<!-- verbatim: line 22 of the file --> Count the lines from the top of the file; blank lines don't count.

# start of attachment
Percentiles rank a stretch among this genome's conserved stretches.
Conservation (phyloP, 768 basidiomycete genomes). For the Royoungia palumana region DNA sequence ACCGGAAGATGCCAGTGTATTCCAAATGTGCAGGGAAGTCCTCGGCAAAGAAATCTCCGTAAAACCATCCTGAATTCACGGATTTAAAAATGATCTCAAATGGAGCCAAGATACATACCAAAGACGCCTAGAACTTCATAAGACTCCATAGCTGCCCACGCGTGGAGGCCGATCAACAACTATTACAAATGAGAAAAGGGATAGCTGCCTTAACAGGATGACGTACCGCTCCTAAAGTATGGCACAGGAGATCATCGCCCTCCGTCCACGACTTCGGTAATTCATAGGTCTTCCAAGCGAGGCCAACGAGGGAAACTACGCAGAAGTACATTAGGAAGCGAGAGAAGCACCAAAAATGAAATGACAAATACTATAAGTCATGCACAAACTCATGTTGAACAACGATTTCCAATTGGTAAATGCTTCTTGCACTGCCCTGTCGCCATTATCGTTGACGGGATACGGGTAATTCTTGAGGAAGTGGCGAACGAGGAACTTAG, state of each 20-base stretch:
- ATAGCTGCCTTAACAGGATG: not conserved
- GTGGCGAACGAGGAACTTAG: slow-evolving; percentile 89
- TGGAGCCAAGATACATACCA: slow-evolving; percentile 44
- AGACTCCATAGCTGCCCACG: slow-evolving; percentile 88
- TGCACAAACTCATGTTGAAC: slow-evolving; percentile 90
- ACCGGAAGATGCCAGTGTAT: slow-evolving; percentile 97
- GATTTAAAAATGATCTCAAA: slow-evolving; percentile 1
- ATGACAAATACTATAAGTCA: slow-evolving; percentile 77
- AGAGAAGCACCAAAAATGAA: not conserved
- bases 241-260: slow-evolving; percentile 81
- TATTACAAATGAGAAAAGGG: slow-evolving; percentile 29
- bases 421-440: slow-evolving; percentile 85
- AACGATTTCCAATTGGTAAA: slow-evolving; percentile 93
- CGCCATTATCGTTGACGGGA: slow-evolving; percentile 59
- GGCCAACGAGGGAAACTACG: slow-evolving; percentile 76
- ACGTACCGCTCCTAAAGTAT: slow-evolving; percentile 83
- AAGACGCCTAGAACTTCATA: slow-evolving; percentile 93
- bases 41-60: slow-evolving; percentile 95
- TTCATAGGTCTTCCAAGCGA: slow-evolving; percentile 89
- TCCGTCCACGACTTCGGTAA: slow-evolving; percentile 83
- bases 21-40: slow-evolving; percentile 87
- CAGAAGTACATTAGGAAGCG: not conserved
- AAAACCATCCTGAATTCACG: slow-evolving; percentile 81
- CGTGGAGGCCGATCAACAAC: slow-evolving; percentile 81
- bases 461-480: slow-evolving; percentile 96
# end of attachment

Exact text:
- TCCGTCCACGACTTCGGTAA: slow-evolving; percentile 83